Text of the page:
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On Fri, Jun 15, 2012 at 4:08 PM, Padraic Brown <[log in to unmask]> wrote:

>
> I think that most reasonably well educated English speakers would at least
> be aware that certain words are in some way related to words from other
> languages -- a lot of scientific terminology and the like. That doesn't
> mean they would know what language it's from, or what the ancient roots
> mean or what the words look like in their native element.
>
>
In my experience, it's a really common assumption that English comes from
Latin.  In fact, I've met very well educated people who have assumed that
all languages came from Latin.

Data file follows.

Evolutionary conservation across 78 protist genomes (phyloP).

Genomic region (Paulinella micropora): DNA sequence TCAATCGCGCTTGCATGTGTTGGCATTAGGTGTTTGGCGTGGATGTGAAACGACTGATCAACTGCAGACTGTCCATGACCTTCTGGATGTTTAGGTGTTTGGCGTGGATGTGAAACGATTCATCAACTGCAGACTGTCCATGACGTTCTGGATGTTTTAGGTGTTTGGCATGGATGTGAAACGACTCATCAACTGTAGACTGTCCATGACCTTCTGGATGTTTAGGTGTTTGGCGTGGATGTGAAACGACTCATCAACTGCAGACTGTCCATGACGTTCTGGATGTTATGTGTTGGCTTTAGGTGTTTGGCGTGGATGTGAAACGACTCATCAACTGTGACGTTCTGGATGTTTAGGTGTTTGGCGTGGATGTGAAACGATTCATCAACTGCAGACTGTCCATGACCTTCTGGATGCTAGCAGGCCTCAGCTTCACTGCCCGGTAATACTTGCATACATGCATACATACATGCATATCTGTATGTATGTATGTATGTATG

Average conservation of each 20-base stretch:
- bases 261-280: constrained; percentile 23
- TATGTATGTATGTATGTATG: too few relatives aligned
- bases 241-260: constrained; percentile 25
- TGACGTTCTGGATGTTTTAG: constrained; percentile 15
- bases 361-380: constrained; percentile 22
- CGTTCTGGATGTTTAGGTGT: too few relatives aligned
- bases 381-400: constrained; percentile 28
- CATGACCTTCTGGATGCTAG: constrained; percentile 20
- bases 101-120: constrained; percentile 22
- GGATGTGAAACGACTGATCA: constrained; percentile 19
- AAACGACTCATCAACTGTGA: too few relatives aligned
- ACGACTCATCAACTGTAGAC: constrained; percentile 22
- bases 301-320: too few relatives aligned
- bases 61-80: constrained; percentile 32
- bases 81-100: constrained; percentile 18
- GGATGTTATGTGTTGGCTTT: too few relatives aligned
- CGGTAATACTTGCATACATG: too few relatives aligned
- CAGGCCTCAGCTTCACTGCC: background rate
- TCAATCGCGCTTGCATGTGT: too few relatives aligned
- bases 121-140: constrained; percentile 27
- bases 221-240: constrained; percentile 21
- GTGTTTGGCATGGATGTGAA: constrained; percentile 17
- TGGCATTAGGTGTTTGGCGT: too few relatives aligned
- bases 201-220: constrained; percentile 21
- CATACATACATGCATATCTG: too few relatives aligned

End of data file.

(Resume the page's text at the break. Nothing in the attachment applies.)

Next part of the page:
I think that's evidence that we don't spend much time talking about the
history of the language in schools, and we could perhaps do more.  And it
would also be nice to get rid of some of the stupider popular concepts of
language, such as change being the same as decay, when it's really a
necessary feature of all living languages.  Or the notion that language
"purity" means anything other than preference at best and bigotry at the
worst.  Or the notion that language should be logical -- and that's an old
one.

--Patrick


-- 
Second Person, a chapbook of poetry by Patrick Dunn, is now available for
order from Finishing Line
Press<http://www.finishinglinepress.com/NewReleasesandForthcomingTitles.htm>
and
Amazon<http://www.amazon.com/Second-Person-Patrick-Dunn/dp/1599249065/ref=sr_1_2?ie=UTF8&qid=1324342341&sr=8-2>.